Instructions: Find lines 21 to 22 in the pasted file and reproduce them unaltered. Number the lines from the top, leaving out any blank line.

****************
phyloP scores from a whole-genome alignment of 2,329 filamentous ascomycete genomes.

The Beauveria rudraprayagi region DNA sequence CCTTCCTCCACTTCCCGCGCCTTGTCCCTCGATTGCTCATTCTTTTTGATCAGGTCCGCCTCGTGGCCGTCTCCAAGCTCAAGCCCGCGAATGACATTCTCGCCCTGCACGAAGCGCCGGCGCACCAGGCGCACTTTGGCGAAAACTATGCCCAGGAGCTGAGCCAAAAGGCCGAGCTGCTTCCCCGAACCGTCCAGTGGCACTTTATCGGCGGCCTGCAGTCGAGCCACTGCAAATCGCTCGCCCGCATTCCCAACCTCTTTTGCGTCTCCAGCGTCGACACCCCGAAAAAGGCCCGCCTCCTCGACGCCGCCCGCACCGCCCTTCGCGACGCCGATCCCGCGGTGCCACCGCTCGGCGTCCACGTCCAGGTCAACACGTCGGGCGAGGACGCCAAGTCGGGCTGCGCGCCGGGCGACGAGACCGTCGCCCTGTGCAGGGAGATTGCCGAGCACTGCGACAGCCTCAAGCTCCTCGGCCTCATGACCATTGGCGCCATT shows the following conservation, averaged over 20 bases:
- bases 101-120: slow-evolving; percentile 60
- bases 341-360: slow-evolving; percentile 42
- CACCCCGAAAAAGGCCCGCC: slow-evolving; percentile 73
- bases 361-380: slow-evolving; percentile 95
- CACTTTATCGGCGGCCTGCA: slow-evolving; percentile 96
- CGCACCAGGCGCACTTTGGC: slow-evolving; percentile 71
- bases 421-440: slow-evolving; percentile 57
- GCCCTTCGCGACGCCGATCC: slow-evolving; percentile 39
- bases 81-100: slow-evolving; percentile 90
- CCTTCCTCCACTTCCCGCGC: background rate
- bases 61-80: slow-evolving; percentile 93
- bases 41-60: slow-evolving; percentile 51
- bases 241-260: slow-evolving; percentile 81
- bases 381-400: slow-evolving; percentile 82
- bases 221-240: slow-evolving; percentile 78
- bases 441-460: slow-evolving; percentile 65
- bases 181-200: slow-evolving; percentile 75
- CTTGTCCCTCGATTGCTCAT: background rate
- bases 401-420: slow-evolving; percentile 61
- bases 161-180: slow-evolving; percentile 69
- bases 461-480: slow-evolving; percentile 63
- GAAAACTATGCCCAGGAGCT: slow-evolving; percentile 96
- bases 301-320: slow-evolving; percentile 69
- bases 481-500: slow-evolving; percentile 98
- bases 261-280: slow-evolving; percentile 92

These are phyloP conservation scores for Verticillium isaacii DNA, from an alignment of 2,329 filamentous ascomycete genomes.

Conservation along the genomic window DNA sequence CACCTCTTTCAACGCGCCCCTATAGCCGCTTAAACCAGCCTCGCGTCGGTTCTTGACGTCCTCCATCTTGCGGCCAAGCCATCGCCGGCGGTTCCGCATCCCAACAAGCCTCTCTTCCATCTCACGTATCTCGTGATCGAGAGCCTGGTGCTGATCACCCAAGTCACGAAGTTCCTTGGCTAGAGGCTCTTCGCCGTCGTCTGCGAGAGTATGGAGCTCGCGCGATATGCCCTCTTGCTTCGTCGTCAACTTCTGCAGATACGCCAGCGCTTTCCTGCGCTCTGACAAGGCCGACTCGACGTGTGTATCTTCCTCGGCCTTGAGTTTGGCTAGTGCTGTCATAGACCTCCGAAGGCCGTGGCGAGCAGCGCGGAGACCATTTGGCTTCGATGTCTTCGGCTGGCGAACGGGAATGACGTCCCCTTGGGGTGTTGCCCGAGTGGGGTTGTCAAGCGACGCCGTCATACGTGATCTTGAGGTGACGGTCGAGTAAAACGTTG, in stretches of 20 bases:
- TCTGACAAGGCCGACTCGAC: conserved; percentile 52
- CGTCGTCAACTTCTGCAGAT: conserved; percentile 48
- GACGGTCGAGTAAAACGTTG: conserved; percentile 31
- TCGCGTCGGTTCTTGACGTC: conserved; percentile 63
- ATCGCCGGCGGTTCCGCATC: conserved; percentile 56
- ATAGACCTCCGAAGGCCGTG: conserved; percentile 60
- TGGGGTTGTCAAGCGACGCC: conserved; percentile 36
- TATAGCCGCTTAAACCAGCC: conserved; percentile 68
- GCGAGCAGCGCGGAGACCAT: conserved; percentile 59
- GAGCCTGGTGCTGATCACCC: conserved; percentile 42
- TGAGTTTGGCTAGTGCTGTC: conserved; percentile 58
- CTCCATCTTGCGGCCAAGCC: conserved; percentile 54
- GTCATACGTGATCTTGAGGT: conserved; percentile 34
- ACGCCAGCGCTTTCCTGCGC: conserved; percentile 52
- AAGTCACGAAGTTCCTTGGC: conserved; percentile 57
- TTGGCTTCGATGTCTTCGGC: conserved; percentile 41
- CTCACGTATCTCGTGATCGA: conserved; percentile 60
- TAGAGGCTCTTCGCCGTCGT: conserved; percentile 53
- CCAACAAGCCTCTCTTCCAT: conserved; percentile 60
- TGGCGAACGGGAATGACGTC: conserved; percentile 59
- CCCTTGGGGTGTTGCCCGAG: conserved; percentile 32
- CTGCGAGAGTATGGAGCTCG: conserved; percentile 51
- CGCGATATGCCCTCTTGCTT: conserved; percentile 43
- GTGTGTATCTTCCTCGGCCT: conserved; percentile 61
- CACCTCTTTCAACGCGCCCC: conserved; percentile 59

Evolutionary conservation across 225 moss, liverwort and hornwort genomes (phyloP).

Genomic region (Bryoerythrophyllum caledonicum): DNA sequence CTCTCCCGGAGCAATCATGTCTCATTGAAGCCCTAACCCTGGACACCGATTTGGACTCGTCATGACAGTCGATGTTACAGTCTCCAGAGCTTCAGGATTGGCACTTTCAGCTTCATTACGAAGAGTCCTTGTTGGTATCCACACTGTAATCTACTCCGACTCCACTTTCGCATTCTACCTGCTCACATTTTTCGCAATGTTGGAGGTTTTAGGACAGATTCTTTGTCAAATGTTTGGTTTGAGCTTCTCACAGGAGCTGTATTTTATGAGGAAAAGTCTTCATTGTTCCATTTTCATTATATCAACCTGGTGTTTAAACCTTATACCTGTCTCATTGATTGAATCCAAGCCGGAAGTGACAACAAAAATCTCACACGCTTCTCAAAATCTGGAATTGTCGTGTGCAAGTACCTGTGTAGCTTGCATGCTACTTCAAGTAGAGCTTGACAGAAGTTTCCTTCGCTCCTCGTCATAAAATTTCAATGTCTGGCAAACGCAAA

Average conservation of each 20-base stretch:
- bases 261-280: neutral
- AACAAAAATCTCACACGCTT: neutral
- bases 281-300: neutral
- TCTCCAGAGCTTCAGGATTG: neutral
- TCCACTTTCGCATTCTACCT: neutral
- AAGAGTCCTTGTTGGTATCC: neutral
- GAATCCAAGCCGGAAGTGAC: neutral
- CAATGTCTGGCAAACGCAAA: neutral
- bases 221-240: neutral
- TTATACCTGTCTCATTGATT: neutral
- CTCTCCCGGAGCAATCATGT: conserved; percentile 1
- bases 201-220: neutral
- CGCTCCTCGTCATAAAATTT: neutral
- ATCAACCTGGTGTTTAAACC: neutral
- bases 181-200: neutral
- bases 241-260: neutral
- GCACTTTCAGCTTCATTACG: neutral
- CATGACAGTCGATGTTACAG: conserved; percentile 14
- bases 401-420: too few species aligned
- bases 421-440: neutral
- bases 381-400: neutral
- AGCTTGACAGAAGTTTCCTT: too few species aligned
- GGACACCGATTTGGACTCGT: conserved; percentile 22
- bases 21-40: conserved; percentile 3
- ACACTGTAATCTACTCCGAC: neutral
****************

- bases 401-420: slow-evolving; percentile 61
- bases 161-180: slow-evolving; percentile 69